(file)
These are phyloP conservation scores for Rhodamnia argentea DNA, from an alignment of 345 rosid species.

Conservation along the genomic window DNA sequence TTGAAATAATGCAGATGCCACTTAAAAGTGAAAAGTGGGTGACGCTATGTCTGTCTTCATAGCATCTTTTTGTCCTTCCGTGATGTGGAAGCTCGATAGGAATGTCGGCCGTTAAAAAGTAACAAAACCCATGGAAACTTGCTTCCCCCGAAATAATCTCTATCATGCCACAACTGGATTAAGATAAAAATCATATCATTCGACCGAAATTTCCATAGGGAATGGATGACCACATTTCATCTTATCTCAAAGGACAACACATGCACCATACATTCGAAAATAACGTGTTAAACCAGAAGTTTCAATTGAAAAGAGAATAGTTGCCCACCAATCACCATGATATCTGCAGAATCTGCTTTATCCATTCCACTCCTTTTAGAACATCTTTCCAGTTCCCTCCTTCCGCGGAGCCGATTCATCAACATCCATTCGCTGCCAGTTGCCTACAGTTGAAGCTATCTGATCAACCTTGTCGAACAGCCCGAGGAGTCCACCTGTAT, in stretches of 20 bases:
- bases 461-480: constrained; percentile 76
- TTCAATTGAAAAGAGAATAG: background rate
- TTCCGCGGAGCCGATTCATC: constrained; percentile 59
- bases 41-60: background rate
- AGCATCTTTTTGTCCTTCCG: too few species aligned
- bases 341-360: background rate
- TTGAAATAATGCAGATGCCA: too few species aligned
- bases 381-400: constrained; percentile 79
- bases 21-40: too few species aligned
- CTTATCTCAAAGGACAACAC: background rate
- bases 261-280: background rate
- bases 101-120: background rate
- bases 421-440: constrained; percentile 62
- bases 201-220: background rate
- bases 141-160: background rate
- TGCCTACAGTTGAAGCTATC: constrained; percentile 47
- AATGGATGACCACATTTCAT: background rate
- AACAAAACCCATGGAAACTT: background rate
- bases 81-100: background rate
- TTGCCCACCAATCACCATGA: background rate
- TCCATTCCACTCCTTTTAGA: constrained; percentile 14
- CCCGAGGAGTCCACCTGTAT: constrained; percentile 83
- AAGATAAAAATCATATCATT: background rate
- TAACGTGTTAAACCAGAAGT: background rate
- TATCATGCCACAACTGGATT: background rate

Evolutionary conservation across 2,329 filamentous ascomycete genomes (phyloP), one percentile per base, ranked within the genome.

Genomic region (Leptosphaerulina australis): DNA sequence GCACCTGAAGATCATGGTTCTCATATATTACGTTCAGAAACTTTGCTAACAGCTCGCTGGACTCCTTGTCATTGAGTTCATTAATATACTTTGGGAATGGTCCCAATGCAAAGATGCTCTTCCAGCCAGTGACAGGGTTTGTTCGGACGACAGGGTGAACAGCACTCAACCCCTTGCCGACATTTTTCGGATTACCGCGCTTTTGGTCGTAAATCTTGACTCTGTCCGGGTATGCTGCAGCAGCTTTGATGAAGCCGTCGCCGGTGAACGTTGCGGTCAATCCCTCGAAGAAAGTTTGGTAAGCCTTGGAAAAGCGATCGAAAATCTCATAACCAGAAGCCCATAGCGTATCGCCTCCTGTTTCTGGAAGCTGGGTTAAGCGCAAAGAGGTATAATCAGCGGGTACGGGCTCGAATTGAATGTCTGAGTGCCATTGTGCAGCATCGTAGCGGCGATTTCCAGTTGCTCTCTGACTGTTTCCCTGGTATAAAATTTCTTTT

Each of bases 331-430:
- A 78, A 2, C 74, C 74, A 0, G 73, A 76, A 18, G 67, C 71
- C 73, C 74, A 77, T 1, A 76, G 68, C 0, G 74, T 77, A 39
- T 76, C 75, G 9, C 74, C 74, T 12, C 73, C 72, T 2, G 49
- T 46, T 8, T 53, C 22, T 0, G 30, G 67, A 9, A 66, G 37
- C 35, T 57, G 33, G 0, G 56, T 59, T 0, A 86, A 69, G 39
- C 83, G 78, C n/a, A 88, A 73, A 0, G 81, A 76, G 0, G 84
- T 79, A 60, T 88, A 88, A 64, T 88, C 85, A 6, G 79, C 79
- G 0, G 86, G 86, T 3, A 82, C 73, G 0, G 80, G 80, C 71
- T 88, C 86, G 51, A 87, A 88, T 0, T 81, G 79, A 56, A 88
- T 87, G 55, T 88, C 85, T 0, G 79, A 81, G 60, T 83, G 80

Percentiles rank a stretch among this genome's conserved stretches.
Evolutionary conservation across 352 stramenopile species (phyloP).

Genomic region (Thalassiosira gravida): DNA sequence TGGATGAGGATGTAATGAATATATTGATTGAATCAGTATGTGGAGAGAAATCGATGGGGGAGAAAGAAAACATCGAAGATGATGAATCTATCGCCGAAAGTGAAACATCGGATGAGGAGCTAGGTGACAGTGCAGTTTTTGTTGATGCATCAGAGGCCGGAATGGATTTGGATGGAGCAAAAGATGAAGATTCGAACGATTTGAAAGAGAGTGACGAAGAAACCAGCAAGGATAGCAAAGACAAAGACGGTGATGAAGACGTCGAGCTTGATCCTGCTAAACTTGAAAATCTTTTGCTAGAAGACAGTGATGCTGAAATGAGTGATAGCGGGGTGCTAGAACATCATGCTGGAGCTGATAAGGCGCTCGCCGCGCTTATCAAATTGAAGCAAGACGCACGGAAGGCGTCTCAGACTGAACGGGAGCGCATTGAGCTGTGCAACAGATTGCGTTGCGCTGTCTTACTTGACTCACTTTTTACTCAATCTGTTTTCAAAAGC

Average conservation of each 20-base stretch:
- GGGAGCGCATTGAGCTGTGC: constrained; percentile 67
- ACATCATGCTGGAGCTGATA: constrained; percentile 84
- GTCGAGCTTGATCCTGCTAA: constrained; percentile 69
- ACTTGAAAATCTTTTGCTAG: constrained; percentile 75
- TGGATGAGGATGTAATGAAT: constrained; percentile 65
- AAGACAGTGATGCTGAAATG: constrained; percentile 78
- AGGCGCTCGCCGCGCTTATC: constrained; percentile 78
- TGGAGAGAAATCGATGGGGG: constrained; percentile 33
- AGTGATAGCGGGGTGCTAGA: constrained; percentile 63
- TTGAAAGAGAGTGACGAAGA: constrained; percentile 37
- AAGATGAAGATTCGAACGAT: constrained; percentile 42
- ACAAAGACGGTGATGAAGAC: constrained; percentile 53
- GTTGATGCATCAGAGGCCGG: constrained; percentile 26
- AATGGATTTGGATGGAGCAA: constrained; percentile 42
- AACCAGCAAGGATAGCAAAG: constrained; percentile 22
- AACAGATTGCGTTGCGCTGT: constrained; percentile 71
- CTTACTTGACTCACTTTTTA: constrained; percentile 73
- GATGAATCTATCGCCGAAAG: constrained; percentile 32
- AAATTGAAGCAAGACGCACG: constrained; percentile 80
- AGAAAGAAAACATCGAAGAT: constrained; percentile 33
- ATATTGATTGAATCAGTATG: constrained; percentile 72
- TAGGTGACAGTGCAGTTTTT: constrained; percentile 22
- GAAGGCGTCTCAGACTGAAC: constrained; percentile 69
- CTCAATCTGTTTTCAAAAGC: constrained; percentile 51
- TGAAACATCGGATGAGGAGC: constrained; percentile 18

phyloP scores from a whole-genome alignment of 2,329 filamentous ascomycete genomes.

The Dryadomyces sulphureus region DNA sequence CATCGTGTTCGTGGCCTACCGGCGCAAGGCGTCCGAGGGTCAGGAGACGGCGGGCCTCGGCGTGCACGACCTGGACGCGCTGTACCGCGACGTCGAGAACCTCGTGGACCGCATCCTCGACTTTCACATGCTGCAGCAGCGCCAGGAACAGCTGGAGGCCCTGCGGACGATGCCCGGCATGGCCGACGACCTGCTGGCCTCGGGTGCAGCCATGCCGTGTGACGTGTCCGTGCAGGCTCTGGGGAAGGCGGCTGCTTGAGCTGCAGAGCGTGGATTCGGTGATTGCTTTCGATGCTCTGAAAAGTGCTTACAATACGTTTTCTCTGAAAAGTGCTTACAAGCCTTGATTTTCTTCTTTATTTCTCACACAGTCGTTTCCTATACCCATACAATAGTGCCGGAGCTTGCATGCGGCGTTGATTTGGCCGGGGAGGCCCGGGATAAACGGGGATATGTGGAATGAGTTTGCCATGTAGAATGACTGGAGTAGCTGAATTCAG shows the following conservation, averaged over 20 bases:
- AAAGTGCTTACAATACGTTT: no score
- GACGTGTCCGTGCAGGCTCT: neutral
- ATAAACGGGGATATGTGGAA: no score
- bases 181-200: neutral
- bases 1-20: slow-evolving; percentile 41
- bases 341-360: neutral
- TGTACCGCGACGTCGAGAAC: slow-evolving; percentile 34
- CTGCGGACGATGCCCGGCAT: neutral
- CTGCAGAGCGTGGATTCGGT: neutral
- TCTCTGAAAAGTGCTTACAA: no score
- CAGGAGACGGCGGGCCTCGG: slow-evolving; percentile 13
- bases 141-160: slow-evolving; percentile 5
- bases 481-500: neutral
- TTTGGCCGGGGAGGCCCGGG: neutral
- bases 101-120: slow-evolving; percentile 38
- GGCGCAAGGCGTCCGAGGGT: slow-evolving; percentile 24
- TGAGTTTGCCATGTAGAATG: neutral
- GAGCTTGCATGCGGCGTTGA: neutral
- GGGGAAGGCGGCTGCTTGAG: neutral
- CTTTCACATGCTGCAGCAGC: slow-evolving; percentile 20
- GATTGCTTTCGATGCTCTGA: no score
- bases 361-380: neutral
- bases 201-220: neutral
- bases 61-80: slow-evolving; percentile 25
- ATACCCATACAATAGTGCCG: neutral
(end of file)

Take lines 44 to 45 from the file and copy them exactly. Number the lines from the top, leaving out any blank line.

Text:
Average conservation of each 20-base stretch:
- GGGAGCGCATTGAGCTGTGC: constrained; percentile 67